Chris Grayling is MP for Epsom and Ewell, and Secretary of State for Transport.

Labour heartlands are seldom what you might expect them to be. Time and again over the years, I have found myself knocking on doors in northern cities to find people who come across as more right wing than I am declaring unswerving loyalty to the Labour Party. People who wanted tough action on immigration, who bemoan the welfare culture, who think we should be tough on crime – and then tell me they are committed Labour supporters.

Or were.

There’s a mood change in our politics. For a century, Labour has survived as a coalition of the Miliband Islington left and the unions and working men’s clubs of the North and the valleys. But that coalition is coming apart at the seams. The warmest receptions I received during the referendum campaign as a Brexit campaigner were in the Welsh valleys and Stoke on Trent. Places that have always voted Labour, but which last week watched their party struggling to work out what on earth it stands for on Brexit.

A government with a clear plan now faces an Opposition which can’t make up its mind. Voters in those Labour heartlands are now represented by a Party they barely recognise. Today’s Labour Party no longer speaks for working Britain.

Never has that been more apparent than on the eve of two by-elections which should be a cake walk for Labour. Labour have had to sweat all the way in Copeland and Stoke on Trent Central, even if they expect to just hang on. It’s obvious that the bond between Labour and its heartlands is fraying at the edges to say the least.

It’s a huge opportunity for us. In the way that Ruth Davidson has led us to Opposition in Scotland, relegating Labour to third place, so the opportunity is clear for us to put them on the back foot in the North of England and their other heartlands.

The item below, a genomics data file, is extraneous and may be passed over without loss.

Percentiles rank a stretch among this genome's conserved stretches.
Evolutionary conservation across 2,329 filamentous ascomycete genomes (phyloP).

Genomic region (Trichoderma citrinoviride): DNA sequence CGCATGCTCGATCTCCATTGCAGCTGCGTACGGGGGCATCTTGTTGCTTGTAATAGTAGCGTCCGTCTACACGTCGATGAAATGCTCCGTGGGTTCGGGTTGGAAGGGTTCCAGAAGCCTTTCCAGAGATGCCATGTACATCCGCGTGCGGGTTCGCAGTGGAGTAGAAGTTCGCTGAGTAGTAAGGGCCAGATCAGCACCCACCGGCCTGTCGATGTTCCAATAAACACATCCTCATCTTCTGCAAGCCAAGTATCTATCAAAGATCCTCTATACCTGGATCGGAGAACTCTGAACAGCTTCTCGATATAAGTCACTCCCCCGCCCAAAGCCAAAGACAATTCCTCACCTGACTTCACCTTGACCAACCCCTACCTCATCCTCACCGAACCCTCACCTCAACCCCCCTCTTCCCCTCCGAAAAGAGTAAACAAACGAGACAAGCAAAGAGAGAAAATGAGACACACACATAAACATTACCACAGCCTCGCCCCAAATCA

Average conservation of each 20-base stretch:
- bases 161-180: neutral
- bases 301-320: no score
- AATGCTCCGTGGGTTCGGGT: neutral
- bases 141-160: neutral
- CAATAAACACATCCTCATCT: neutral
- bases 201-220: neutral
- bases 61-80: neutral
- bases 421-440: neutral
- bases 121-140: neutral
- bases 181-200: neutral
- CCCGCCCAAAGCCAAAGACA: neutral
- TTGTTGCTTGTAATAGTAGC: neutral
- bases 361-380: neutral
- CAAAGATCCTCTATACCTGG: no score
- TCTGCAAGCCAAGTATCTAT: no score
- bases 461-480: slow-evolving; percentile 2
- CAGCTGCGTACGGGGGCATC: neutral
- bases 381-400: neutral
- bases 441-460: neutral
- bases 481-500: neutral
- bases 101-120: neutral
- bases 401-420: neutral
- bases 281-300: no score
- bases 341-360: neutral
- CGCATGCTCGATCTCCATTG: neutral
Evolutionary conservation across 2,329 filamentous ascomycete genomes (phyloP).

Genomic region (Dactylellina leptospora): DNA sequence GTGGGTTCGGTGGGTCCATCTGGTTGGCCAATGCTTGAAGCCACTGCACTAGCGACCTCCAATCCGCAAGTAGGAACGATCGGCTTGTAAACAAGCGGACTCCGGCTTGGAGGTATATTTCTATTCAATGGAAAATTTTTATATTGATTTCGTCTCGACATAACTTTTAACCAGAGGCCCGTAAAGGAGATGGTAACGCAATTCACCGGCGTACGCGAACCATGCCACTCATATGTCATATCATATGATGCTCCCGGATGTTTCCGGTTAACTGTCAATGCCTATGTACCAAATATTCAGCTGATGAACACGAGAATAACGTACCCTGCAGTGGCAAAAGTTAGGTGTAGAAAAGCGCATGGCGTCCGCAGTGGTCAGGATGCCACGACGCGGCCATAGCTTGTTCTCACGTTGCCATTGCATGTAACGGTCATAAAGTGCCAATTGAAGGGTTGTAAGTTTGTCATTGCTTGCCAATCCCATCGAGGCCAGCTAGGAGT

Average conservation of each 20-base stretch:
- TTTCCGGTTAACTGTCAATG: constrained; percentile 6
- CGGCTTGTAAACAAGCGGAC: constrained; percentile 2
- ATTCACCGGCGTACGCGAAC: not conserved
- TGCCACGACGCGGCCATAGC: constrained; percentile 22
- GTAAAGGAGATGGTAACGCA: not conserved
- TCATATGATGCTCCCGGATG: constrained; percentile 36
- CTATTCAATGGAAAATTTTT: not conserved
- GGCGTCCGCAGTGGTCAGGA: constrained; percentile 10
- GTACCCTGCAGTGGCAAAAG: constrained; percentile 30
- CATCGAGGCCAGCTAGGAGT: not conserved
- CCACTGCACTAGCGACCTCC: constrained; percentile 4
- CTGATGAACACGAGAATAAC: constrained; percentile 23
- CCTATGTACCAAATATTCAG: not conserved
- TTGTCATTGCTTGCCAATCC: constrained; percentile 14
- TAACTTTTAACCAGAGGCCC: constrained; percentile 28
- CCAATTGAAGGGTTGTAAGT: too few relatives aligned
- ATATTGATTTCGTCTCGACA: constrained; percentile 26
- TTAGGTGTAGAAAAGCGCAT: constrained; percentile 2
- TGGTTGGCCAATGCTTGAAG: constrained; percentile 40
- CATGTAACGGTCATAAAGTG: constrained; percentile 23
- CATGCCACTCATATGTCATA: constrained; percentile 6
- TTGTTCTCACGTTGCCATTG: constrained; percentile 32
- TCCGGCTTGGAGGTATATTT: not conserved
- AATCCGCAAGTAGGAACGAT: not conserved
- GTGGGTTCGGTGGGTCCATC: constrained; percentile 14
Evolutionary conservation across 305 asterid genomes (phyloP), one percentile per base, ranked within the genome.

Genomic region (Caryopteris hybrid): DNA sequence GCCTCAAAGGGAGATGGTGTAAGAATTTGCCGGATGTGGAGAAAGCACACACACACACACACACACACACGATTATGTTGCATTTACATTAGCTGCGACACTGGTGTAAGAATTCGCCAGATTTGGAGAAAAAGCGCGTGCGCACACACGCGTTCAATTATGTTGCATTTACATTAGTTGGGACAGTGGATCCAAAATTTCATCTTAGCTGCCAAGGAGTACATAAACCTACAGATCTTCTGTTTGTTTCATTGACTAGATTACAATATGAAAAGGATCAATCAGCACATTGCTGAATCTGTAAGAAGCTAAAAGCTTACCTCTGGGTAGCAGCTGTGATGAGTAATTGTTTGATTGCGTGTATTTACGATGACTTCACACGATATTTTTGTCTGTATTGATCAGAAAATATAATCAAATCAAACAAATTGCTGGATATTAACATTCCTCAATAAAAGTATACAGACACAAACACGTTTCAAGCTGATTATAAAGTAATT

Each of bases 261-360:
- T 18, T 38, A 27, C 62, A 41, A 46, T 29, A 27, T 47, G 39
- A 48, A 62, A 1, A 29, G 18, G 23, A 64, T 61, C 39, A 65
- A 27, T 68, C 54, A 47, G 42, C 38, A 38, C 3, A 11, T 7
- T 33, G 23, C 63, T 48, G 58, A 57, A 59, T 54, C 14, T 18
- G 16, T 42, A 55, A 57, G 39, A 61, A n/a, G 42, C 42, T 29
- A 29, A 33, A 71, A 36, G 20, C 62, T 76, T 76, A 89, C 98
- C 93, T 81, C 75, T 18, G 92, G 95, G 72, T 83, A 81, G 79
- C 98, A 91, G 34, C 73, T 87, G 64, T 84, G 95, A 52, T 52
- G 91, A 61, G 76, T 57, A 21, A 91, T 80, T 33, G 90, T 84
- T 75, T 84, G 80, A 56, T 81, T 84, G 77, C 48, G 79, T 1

Two weeks ago, I spoke to a packed dinner organised by the local Chambers of Commerce in Leeds. I found a room of people talking positively about the future and of businesses going from strength to strength. Growth in the North has been happening alongside growth in the South – and has even been stronger than in the south.

Our job is to make sure that growth continues, and to make sure that everyone shares in what is happening. A commitment to the Northern Powerhouse, with investment in transport, in skills and in technologies is one part of what needs to happen. But it’s also about demonstrating to the people of those traditional Labour areas that we care about what happens to them, about their jobs and the rights they enjoy in the workplace and about the environment in which they live.

In my area, transport, the North of England, there are massive investments planned for the coming years. The new Northern rail franchise will bring more jobs, more and longer trains and much better services, along with big infrastructure improvements. There will be better trans-Pennine road links, and a big improvement programme to the motorway and dual carriageway network. And then HS2 and the expansion of regional flights as Heathrow expands will bring a step-change in the connections between the North, the rest of the country and international markets. It means more and better jobs on the roads, at the airports and on rail, and more business success and better jobs elsewhere.

All Labour can offer is a return to the kind of socialism that did so much damage to cities like Liverpool in the 1980s. And finally people in those cities are realising that Labour has nothing to offer them now.

Jack Brereton, the excellent Conservative candidate in this week’s by-election, is a member of a Conservative led council team for Stoke on Trent. It just shows what happens when you focus on delivering positive change for working people.